Federal Way woman lending a hand in war-torn Liberia


Staff writer

Federal Way resident Amy Turner can credit her love of writing with landing her in Liberia last week.

In 2001, Turner, a former high school English teacher, turned an interest in writing into a public relations job at World Vision, a Christian humanitarian aid organization headquartered in Federal Way.

Once there, she learned about the poverty and suffering experienced by people in different parts of the world and decided she wanted to help.

Last week, she caught international flights from Washington to Hanover, Germany and Monrovia, Liberia to join the relief effort for displaced Liberians whose homes and jobs were destroyed during the civil uprising earlier this year.

World Vision officials intended her to be on a DC-8 Aug. 23 that was scheduled to fly supplies into the war-torn country after a World Vision supply ship sunk off the coast of Sierra Leone.

But she didn’t fly in on the DC-8, after all. Lines got crossed and Turner hitched a ride on another aid agency’s flight out of Hanover Aug. 26.

Turner described the city by telephone from a rooftop in Monrovia, where she ran up flights of stairs to get away from construction noise. World Vision’s former base was destroyed by a mortar shell during urban fighting last month.

Turner is spending her time there gathering photos and stories of World Vision employees and beneficiaries and coordinating media interviews of World Vision staff. She’s expected to return to Federal Way Sept. 12.

From the rooftop in Monrovia, Turner described the terrestrial beauty she saw as her flight descended into Liberia.

“It’s like a tropical paradise,” she said.

The city is situated near the Atlantic Ocean, with palm trees and lush, green surroundings.

The cities, on the other hand, are a mess. “This place has just been beat up,” she said.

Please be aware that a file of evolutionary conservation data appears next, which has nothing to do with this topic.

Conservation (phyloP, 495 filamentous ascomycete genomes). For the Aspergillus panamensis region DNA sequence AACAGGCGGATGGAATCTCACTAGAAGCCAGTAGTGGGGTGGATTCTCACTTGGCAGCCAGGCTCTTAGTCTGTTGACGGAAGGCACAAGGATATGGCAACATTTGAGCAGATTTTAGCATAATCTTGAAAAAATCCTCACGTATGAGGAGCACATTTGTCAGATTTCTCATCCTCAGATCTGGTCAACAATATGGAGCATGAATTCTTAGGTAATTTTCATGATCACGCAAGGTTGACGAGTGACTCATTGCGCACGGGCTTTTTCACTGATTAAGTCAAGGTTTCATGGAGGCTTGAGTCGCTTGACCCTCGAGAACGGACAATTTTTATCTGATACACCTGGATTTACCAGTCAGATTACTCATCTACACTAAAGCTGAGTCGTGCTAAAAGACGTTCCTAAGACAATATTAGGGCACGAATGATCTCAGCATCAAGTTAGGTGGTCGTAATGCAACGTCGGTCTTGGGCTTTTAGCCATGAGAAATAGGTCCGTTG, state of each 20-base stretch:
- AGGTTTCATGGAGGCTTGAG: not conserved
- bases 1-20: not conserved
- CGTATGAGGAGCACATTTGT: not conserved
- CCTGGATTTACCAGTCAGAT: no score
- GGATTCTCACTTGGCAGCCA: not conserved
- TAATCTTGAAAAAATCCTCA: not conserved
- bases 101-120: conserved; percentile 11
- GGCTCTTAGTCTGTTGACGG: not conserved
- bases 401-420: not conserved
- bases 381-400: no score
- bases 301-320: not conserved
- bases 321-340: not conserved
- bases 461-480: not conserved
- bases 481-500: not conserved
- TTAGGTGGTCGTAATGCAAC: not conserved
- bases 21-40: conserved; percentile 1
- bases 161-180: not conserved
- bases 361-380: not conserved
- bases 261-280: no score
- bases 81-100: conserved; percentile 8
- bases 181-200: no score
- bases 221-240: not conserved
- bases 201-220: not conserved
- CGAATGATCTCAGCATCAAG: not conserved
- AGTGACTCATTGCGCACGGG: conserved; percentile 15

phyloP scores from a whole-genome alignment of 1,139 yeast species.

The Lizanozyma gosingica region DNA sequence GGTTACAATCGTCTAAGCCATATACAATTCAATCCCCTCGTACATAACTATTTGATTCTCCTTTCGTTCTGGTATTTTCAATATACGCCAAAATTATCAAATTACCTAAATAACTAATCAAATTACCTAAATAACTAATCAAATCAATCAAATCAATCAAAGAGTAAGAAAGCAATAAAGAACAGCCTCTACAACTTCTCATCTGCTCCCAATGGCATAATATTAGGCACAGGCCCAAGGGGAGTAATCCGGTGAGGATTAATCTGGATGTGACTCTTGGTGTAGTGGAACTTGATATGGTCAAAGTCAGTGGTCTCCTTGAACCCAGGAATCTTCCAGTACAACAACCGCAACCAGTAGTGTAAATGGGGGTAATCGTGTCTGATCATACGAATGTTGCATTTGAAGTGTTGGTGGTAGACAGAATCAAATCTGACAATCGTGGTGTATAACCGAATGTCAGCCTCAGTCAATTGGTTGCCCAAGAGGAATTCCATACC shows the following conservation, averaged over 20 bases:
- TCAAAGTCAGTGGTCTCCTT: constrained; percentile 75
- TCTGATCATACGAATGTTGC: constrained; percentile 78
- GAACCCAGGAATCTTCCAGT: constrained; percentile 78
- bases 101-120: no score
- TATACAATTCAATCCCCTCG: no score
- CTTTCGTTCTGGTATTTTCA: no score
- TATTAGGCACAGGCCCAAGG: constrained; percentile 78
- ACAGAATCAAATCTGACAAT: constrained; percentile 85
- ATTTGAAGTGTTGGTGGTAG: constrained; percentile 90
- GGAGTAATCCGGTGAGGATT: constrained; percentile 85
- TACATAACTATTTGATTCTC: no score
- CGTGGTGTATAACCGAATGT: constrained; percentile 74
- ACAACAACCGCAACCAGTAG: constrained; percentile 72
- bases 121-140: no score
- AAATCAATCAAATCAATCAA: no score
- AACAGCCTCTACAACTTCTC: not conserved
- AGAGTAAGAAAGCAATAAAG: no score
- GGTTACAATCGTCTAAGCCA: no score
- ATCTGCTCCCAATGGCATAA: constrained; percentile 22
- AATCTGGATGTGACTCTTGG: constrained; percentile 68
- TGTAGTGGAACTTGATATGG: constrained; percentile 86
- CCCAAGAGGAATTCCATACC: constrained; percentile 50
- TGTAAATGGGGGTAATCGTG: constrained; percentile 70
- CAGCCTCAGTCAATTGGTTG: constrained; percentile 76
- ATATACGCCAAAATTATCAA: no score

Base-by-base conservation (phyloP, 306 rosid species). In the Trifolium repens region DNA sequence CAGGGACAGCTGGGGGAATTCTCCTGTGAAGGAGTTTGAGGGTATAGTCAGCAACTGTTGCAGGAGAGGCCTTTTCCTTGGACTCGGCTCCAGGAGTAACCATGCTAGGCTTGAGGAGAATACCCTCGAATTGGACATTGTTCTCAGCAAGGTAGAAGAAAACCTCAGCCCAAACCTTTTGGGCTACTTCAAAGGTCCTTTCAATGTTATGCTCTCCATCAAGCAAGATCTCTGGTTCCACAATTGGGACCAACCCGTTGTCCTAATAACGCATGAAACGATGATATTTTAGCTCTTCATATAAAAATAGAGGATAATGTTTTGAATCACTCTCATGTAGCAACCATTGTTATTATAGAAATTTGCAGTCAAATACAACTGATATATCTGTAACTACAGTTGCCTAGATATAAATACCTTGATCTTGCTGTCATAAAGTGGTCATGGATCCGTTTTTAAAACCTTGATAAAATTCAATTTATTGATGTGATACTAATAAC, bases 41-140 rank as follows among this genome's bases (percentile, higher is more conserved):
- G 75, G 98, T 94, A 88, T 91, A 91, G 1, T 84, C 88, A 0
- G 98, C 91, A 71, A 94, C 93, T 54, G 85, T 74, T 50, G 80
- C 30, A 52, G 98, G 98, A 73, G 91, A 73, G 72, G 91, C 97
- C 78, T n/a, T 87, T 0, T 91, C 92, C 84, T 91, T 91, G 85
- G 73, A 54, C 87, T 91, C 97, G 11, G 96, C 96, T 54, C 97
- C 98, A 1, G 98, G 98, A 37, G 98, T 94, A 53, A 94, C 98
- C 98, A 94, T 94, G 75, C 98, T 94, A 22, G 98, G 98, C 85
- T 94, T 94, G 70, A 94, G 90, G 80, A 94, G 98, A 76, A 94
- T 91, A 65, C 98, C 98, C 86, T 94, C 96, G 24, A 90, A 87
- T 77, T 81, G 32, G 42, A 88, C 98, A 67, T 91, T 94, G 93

There are 100,000 people living on the streets, 68,000 of them living in Liberia’s largest sports field, where World Vision volunteers are providing basic medical care and distributing hygiene kits and water purification tablets.

Running water hasn’t been restored to the city yet. Electricity has returned, Turner said, but it’s shut off from 5 to 7 p.m. and from 2 to 7 a.m.

“It’s definitely something to get used to,” she said.

Turner said she hasn’t heard if former president Charles Taylor is spending his exile in Nigeria regrouping — there have been rumors his militia has been fighting in the outskirts of the country — but Monrovia has been peaceful and she feels safe. “The civilians themselves want peace more than anything else,” she said.

Volunteers are doing what they can, but Turner said Liberians need stability.

Despite the poverty and lack of services, people continue to work toward recovery, she said. The potholed roads, which don’t have sidewalks, are filled every day with people going out in search of food, water or work.

“The city has been devastated, but these people are eager to change it, to find peace,” she said. “They’ve been at war for so long, but not so long they don’t remember what it was like before the war.”

This is Turner’s second international humanitarian aid trip. Earlier this year, she spent two months in Amman, Jordan setting up communications prior to the United States’ war in Iraq.

From the rooftop in Monrovia, she compared Federal Way to the rusted tin roofs and piles of trash in Monrovia.

“Compared to here, Pacific Highway South looks like a picnic,” she said.

Staff writer Erica Hall: 925-5565,

We encourage an open exchange of ideas on this story's topic, but we ask you to follow our guidelines for respecting community standards. Personal attacks, inappropriate language, and off-topic comments may be removed, and comment privileges revoked, per our Terms of Use. Please see our FAQ if you have questions or concerns about using Facebook to comment.
blog comments powered by Disqus

Read the Oct 28
Green Edition

Browse the print edition page by page, including stories and ads.

Browse the archives.

Friends to Follow

View All Updates